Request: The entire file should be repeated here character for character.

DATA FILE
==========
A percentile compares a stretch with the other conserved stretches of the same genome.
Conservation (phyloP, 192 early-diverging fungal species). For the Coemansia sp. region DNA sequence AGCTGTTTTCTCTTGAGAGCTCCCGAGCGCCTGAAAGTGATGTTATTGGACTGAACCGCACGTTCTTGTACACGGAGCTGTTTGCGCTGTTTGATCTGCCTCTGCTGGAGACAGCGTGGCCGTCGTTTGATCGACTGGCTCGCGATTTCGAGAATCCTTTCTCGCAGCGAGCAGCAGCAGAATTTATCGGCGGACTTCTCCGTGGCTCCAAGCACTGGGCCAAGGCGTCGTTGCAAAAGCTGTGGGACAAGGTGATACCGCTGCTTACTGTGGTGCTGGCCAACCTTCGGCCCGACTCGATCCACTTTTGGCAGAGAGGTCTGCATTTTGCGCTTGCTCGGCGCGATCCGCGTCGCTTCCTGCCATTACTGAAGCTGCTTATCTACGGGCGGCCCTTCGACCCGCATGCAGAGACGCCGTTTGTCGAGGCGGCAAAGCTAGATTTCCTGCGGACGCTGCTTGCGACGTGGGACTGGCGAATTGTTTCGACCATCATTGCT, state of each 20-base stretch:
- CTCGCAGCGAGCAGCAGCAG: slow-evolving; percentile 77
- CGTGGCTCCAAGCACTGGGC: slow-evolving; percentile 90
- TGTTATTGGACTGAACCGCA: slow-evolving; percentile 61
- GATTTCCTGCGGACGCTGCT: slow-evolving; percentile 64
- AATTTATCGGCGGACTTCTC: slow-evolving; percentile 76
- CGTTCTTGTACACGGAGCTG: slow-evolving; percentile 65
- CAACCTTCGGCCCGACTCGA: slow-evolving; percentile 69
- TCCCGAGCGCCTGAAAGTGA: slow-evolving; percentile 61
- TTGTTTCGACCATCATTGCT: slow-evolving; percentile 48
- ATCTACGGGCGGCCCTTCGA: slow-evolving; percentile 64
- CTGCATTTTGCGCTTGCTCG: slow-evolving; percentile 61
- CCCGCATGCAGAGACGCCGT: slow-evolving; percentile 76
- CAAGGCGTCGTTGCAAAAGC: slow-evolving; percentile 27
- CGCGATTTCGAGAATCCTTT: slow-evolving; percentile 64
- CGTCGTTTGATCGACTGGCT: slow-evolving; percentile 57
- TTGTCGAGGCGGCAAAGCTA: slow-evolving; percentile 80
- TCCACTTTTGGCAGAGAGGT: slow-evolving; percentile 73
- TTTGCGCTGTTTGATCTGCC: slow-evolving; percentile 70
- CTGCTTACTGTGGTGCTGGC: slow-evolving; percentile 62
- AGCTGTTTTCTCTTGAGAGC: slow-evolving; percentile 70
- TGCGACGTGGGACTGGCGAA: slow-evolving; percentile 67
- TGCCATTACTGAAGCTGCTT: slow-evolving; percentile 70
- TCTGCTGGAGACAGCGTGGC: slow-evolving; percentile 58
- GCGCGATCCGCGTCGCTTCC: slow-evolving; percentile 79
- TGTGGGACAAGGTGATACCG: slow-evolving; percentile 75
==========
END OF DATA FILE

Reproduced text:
A percentile compares a stretch with the other conserved stretches of the same genome.
Conservation (phyloP, 192 early-diverging fungal species). For the Coemansia sp. region DNA sequence AGCTGTTTTCTCTTGAGAGCTCCCGAGCGCCTGAAAGTGATGTTATTGGACTGAACCGCACGTTCTTGTACACGGAGCTGTTTGCGCTGTTTGATCTGCCTCTGCTGGAGACAGCGTGGCCGTCGTTTGATCGACTGGCTCGCGATTTCGAGAATCCTTTCTCGCAGCGAGCAGCAGCAGAATTTATCGGCGGACTTCTCCGTGGCTCCAAGCACTGGGCCAAGGCGTCGTTGCAAAAGCTGTGGGACAAGGTGATACCGCTGCTTACTGTGGTGCTGGCCAACCTTCGGCCCGACTCGATCCACTTTTGGCAGAGAGGTCTGCATTTTGCGCTTGCTCGGCGCGATCCGCGTCGCTTCCTGCCATTACTGAAGCTGCTTATCTACGGGCGGCCCTTCGACCCGCATGCAGAGACGCCGTTTGTCGAGGCGGCAAAGCTAGATTTCCTGCGGACGCTGCTTGCGACGTGGGACTGGCGAATTGTTTCGACCATCATTGCT, state of each 20-base stretch:
- CTCGCAGCGAGCAGCAGCAG: slow-evolving; percentile 77
- CGTGGCTCCAAGCACTGGGC: slow-evolving; percentile 90
- TGTTATTGGACTGAACCGCA: slow-evolving; percentile 61
- GATTTCCTGCGGACGCTGCT: slow-evolving; percentile 64
- AATTTATCGGCGGACTTCTC: slow-evolving; percentile 76
- CGTTCTTGTACACGGAGCTG: slow-evolving; percentile 65
- CAACCTTCGGCCCGACTCGA: slow-evolving; percentile 69
- TCCCGAGCGCCTGAAAGTGA: slow-evolving; percentile 61
- TTGTTTCGACCATCATTGCT: slow-evolving; percentile 48
- ATCTACGGGCGGCCCTTCGA: slow-evolving; percentile 64
- CTGCATTTTGCGCTTGCTCG: slow-evolving; percentile 61
- CCCGCATGCAGAGACGCCGT: slow-evolving; percentile 76
- CAAGGCGTCGTTGCAAAAGC: slow-evolving; percentile 27
- CGCGATTTCGAGAATCCTTT: slow-evolving; percentile 64
- CGTCGTTTGATCGACTGGCT: slow-evolving; percentile 57
- TTGTCGAGGCGGCAAAGCTA: slow-evolving; percentile 80
- TCCACTTTTGGCAGAGAGGT: slow-evolving; percentile 73
- TTTGCGCTGTTTGATCTGCC: slow-evolving; percentile 70
- CTGCTTACTGTGGTGCTGGC: slow-evolving; percentile 62
- AGCTGTTTTCTCTTGAGAGC: slow-evolving; percentile 70
- TGCGACGTGGGACTGGCGAA: slow-evolving; percentile 67
- TGCCATTACTGAAGCTGCTT: slow-evolving; percentile 70
- TCTGCTGGAGACAGCGTGGC: slow-evolving; percentile 58
- GCGCGATCCGCGTCGCTTCC: slow-evolving; percentile 79
- TGTGGGACAAGGTGATACCG: slow-evolving; percentile 75